General running information and thoughts from a guy who has gone around the track too many times.

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Lydiard Levels I & II Coaches Certification

May 9 – 11

LYDIARD TRAINING is the most sophisticated coaching method ever developed and the most widely used system worldwide by both recreational and professional endurance athletes.

This course gives detailed Theory and Application of Lydiard training, including

* The Five Energy Developmental Phases,

* The Lydiard Principles

* The Essential Timing Considerations that prepare the runner for peak performances when it counts, year after year.

Participants learn not only the what, how and why of each training session but the Secret of Correct Sequencing that greatly amplifies the Training Effect. Coaches and their athletes will have the means to reset their sights to season after season of stellar performances. Attendees are invited to participate in demo sessions of specialty workouts.

COURSE HOURS

  * Friday May 9th:  6:30 – 8:30 pm

  * Saturday May 10th:  9 am – 5 pm

  * Sunday May 11th:  9 am – 3 pm

COURSE CONTENT

Evening Session6.30pm – 8:30 pm

  * Introductions

  * The Lydiard Lineage: A history of Arthur Lydiard and the influence of his training methods worldwide

  * Debunking Myths and Misconceptions

  * Video

Day Two: 9am – 5pm

  * The Five Essential Lydiard Principles

  * Energy Pathways: ATP, Mitochondria and Energy Production for Endurance Sports

  * Overview of the Training Pyramid

  * The Adaptation Curve

  * Starting off on the Right Foot: Pre‐training phases, Health Considerations, Leg‐Building

  * VO2 Max: Estimator and other measurements, VDOT scale and Race Prediction, The VO2 Max Interview

  * Aerobic Conditioning: How to Build a Base, the Physiology of the Long Run

  * Muscle Fiber Recruitment

  * Nuts and Bolts: Strides, Fartlek, The Out and Back Run, Progress Calibration Run

  * Hill Training: Application, the Foot Spring, Workout Variations and demo

  * Q & A and Discussion

Day Three: 9am  – 3pm

  * Essential Recovery Indicators

  * Overcoming Over-training: Signs and Remedies: Diet, Acid/alkaline balance, hormones, Illness, weight, sleep, adrenal function

  * Interval Training

  * Coordination Phase: Balancing aerobic & anaerobic

  * Speedwork and Sharpening

  * TaperTweaking and Peaking: Race Week/Non Race‐week plan

  * Racing and Pacing Considerations

  * Race Recovery Factors

  * Macro-cycles: Planning considerations. Training Modulation. Designing long‐term plans.

  * Designing a Daily Training Plan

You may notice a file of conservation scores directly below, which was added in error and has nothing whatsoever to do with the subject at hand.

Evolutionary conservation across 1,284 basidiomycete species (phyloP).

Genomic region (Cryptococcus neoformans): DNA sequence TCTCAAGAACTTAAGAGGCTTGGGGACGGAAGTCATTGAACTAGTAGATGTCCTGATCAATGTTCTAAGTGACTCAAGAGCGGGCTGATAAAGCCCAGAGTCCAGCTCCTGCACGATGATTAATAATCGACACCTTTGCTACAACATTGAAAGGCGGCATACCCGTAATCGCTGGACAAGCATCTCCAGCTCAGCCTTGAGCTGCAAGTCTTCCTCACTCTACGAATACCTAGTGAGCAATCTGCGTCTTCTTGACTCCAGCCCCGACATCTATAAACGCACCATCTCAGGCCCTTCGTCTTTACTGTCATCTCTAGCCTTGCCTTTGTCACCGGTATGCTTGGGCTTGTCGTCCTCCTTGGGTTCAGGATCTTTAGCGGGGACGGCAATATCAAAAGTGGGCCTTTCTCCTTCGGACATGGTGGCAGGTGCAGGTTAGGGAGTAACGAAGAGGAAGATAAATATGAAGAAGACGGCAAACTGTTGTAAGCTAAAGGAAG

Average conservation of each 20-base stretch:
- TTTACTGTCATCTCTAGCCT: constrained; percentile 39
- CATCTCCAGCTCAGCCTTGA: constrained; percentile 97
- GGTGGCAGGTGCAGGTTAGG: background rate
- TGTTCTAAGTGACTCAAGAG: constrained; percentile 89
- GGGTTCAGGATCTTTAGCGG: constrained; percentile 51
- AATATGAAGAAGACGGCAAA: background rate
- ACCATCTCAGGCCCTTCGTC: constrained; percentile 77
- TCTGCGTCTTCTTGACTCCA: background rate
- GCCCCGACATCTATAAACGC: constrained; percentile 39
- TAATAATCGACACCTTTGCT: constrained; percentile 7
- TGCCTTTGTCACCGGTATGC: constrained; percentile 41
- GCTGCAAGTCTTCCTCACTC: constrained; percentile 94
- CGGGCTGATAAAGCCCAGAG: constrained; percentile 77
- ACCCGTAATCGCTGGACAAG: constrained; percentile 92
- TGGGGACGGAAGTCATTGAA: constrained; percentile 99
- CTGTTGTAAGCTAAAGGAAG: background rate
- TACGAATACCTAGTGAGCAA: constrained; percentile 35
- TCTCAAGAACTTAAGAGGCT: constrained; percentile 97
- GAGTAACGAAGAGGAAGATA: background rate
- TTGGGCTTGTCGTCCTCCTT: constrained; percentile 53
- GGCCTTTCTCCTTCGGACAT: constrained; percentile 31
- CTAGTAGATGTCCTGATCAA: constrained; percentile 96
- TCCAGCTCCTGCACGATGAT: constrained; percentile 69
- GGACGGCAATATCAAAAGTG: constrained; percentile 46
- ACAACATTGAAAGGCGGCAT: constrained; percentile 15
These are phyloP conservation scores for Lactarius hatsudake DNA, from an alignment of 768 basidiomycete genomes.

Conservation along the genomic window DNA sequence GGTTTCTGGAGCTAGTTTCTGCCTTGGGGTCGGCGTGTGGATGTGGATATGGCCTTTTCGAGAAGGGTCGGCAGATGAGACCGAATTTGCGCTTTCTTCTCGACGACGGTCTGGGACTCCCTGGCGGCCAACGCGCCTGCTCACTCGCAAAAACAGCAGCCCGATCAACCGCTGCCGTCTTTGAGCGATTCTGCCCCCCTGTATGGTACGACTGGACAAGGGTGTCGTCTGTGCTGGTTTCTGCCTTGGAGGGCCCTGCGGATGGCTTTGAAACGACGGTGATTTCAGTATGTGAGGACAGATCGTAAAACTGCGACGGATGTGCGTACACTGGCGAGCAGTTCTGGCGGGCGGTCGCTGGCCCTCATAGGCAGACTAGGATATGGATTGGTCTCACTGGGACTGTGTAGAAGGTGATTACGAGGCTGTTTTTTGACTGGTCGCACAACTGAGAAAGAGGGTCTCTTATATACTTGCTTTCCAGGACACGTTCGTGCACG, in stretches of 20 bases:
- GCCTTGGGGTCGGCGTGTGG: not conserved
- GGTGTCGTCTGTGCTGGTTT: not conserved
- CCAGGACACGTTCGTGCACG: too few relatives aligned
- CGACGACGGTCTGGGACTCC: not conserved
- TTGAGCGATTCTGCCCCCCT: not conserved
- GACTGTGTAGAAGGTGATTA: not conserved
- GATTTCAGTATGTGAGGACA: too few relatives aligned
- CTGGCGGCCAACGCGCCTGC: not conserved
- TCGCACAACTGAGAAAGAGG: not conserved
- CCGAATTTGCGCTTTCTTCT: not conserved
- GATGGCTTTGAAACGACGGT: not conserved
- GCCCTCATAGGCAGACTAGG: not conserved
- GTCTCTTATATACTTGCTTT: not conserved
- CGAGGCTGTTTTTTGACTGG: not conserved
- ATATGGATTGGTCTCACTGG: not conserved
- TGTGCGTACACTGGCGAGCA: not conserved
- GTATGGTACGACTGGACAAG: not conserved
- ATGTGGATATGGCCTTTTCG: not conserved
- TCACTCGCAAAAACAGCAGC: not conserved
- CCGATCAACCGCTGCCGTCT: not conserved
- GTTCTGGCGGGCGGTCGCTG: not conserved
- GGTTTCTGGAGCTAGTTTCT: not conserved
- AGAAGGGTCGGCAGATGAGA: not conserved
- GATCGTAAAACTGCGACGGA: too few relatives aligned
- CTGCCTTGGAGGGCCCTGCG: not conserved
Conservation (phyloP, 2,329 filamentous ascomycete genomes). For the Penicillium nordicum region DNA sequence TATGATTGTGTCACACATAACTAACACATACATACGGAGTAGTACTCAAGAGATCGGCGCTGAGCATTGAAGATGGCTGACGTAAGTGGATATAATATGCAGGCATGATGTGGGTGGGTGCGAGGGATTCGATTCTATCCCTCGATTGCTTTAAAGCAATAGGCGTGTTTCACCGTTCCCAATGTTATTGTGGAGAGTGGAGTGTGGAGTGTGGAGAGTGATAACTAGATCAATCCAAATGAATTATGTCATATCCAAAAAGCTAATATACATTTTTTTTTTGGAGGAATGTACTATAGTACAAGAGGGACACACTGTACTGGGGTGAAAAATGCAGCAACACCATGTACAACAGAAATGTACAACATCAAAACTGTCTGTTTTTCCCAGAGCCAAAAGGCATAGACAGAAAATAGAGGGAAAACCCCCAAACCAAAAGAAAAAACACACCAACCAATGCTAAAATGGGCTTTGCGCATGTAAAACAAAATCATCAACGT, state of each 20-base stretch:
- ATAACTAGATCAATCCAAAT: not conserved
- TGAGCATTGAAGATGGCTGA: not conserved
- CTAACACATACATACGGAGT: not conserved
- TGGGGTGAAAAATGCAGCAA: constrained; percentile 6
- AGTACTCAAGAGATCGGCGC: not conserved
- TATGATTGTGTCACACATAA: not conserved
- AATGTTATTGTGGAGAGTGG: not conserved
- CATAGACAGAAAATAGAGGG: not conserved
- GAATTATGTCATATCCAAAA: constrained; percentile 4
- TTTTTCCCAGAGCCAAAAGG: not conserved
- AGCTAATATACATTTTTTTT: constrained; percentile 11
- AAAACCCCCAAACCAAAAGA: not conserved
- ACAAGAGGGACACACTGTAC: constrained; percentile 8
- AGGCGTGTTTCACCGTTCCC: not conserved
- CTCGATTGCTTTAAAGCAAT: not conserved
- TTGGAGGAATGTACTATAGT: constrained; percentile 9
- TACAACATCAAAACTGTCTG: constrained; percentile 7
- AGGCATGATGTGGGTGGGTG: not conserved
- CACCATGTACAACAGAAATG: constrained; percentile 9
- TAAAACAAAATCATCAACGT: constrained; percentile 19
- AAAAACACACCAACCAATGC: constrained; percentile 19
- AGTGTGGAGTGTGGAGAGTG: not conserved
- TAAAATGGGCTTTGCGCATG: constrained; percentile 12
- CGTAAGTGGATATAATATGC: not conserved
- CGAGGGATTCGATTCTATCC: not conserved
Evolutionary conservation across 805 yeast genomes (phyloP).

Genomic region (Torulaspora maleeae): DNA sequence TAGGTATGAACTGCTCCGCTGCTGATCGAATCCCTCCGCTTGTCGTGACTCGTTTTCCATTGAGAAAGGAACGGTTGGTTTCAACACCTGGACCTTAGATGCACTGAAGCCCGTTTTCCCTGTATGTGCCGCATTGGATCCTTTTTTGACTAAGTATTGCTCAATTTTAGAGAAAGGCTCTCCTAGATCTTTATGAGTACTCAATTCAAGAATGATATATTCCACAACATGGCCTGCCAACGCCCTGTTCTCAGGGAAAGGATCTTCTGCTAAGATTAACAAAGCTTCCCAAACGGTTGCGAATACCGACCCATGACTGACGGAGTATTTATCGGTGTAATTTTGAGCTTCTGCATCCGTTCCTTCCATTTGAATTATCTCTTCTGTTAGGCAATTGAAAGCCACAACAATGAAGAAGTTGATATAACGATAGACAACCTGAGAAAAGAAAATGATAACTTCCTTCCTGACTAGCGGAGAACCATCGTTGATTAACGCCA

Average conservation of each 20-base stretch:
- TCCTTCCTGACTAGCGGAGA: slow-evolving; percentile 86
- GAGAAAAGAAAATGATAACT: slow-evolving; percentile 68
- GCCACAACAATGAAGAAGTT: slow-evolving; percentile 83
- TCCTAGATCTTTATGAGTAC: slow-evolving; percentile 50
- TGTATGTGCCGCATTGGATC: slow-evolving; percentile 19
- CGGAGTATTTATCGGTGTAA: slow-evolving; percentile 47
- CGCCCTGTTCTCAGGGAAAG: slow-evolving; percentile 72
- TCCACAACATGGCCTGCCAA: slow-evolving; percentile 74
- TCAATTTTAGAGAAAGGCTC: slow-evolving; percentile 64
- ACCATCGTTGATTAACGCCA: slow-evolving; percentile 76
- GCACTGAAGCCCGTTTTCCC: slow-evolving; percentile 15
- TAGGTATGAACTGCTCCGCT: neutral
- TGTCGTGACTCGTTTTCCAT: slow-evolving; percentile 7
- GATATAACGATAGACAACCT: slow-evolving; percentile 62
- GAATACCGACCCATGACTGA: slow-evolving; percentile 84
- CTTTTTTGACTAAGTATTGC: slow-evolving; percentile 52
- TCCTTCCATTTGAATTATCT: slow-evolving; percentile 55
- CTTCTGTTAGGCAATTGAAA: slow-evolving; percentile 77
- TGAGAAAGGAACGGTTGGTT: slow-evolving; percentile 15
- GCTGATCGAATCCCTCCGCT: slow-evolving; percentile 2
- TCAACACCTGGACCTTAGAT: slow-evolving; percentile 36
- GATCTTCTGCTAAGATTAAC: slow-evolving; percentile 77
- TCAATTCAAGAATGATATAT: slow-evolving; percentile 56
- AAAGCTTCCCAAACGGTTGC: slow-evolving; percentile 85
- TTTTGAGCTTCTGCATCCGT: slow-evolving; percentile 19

* The Art of Adapting Lydiard Training to the individual

  * Q & A and Discussion

 

Details

Start: May 9, 2014
End: May 11, 2014

Organizer: Lori McConnell with West Seattle Runner

Phone: (206) 938-0545
Email: lorimcconnell@hotmail.com
Website: http://www.westseattlerunner.com

WSRunner

Venue:  Camp Long, West Seattle, Washington

Phone:
(206) 684-7434
5200 35th Ave SW Seattle, WA 98126 United States

+ Google Map

Website:  http://www.seattle.gov/parks/environment/camplong.htm

Tickets

Early Bird Special $315 This is the discounted price if registered before 4/9/2014.
Lydiard Certificate I&II for RRCA coaches $300 RRCA certified coaches will receive a discount.
Lydiard Certificate I&II $350
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OMG, what has happened to January?

I mean we are a few days away from the beginning of February. Where has all the days gone?

This means I best get busy.

Besides going to work and family life, which is all great, here is a quick review of January’s highlights.

* Finish the First Call Marathon with son Ammon on January 1. Finish time: 3:54. Not to shabby and a great way to start the new year. Downside to this event was running by the Red Hook Brewery four times – without stopping.

* Started a three month commitment as Lego Coach to a group of 6 year-olds, including grandson Finn. Being a Lego Coach is very similar to herding cats who are playing with Legos. First order of Coach duties is to separate the difficult Lego pieces. Trust me, 6 year-olds are not very patience. Good thing is most know how to tie their shoes.

* Granddaughter Harper turned 4! As a gift Shelly and I took her to the American Girl Doll Store in Lynnwood. It was a horrific interesting experience. I have never seen so much pink and so many freaky looking dolls in one place in all of my life. Did I say it was horrific interesting?

American Girl Doll Store

Nightmare on Doll Street